The new lighting safety standards allow workers freedom to make their own judgement. However, their judgement cannot conflict with OSHA standards. OSHA values the judgement of workers and allows for a range of decisions that fall within its standards. For example, a worker may feel more comfortable wearing a hi vis t-shirt. Under OSHA guidance, the worker can choose a t-shirt over a bomber jacket.
California Division of Occupational Safety and Health (Cal/OSHA) approved new standards. The Office of Administrative Law enforces these standards. You can read up more information about the Outdoor Agricultural Operations During Hours of Darkness (Title 8, Section 3449).3 And read about the Operation of Agricultural Equipment (Title 8, Section 3441).4
Who Must Wear OSHA Hi-Vis Safety Gear?
Today, High-Visibility Clothing isn’t all that restricted to certain industries or to select classes of workers. Instead, you stand a higher chance of wearing one if you work in places or work zones where hazards are prone. Because of the new mandate, OSHA hi-vis is now standard for a new class of workers.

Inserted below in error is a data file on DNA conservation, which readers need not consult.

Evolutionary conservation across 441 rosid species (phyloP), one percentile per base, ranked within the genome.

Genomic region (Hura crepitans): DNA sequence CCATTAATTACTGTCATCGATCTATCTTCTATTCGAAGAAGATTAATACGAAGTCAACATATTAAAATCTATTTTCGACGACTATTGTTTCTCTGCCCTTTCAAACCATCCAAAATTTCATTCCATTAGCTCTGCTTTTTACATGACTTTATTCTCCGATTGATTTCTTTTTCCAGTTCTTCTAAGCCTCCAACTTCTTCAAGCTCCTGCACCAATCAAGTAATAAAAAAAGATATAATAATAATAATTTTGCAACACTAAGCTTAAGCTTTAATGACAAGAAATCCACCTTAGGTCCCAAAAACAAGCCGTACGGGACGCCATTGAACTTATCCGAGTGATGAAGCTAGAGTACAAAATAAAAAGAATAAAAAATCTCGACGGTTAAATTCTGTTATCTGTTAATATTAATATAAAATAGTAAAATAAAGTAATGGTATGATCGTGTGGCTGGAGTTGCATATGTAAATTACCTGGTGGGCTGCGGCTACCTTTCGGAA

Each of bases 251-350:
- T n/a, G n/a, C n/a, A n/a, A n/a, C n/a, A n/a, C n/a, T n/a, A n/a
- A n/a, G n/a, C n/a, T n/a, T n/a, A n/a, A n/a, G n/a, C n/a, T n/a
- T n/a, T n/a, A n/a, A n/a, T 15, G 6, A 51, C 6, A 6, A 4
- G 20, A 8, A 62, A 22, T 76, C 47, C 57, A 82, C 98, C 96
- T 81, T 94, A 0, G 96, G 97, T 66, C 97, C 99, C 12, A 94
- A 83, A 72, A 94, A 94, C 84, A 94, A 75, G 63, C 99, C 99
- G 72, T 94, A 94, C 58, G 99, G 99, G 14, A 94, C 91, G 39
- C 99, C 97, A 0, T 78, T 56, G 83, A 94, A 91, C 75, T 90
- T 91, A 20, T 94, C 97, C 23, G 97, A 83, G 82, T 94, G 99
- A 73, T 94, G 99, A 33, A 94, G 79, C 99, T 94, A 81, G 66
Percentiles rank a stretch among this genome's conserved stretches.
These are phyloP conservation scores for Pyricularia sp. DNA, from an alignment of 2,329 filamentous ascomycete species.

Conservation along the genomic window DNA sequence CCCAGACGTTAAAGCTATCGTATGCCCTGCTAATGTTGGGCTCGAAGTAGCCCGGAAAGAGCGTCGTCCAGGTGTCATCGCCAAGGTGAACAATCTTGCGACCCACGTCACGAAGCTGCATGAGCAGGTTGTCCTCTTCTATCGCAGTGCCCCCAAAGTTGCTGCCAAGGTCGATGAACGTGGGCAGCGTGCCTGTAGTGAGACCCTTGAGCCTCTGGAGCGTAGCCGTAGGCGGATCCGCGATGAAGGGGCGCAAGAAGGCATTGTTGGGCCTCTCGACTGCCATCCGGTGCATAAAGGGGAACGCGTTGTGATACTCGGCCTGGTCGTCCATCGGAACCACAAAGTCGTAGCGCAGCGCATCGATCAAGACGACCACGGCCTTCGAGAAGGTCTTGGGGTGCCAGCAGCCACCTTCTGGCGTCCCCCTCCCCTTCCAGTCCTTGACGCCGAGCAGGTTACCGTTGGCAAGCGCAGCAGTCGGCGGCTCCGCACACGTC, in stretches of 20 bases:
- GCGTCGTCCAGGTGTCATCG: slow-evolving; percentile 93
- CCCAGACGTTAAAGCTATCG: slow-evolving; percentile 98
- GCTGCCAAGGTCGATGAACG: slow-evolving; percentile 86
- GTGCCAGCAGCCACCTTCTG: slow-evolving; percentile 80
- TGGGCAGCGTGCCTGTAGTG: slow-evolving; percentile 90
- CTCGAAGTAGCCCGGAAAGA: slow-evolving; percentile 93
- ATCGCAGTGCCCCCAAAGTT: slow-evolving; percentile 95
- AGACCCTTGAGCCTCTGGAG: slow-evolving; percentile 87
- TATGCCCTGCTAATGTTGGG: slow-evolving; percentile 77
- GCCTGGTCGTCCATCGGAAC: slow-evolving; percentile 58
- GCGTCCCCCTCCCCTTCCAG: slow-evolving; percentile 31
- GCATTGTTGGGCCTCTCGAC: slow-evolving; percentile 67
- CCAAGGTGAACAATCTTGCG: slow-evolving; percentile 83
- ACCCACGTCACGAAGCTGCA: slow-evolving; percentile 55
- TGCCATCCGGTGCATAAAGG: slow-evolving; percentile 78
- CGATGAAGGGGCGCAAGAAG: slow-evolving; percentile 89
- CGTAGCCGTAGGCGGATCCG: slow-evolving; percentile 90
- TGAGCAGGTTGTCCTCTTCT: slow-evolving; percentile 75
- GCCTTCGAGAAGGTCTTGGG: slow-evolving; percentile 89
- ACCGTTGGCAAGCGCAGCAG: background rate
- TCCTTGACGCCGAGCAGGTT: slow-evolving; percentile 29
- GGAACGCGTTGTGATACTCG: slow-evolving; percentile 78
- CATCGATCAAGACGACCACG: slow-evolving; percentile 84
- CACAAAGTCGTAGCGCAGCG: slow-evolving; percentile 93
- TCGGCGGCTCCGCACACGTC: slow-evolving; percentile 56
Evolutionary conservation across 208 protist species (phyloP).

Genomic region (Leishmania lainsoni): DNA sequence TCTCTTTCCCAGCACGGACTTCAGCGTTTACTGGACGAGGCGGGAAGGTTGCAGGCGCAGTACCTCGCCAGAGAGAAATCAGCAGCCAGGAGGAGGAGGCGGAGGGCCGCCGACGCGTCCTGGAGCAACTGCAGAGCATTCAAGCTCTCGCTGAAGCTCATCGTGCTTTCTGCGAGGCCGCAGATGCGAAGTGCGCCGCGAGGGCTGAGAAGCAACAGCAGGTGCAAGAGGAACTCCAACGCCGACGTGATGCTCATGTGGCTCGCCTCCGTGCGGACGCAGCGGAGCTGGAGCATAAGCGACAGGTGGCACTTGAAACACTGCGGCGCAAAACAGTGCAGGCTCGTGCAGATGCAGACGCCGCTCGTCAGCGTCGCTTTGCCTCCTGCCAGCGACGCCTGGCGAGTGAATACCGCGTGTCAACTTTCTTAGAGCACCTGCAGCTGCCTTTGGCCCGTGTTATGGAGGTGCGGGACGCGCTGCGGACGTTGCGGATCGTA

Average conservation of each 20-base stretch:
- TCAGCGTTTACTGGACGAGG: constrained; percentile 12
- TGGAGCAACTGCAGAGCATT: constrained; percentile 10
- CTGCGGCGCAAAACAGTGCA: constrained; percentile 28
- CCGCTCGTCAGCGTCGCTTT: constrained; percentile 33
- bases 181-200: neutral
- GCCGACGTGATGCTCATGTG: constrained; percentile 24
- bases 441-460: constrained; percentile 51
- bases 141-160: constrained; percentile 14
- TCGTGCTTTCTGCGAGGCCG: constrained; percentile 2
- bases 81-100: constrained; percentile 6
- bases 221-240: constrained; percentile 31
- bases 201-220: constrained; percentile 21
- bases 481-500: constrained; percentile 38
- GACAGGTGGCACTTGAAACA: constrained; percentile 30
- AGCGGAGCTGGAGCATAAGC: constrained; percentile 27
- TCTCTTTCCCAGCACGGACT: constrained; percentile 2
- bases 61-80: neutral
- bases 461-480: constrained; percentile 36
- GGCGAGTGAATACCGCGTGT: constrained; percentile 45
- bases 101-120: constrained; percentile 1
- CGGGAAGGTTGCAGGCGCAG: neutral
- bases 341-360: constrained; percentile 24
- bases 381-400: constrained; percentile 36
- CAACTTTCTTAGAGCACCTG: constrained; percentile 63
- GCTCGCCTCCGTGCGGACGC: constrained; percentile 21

Ideally, workers in industrial and high risk settings must wear Hi Vis PPE. For example, a worker handling food would wear the proper food handling gloves. Here are the major industries where High-Visibility Clothing is a must:
- Construction sites
- Emergency and first responders
- Road workers
- Crossing guards
- Garbage and refuse workers
- Toll booth operators
- Shopping cart retrievers
- Tow truck drivers
- Warehouse employees policemen
- Utility workers
- Heavy equipment operators and
- Shipyard dock workers
Besides, there are many other industries that OSHA has yet to require hi vis. However, because the standards are situational, the above list is not comprehensive. For example, if a worker diverts attention from traffic, then they must wear Class 2 Garments regardless of their profession. If conditions turn rainy, then that same worker must wear Class 3 garments.
Which OSHA Hi Vis Class Is Right For You?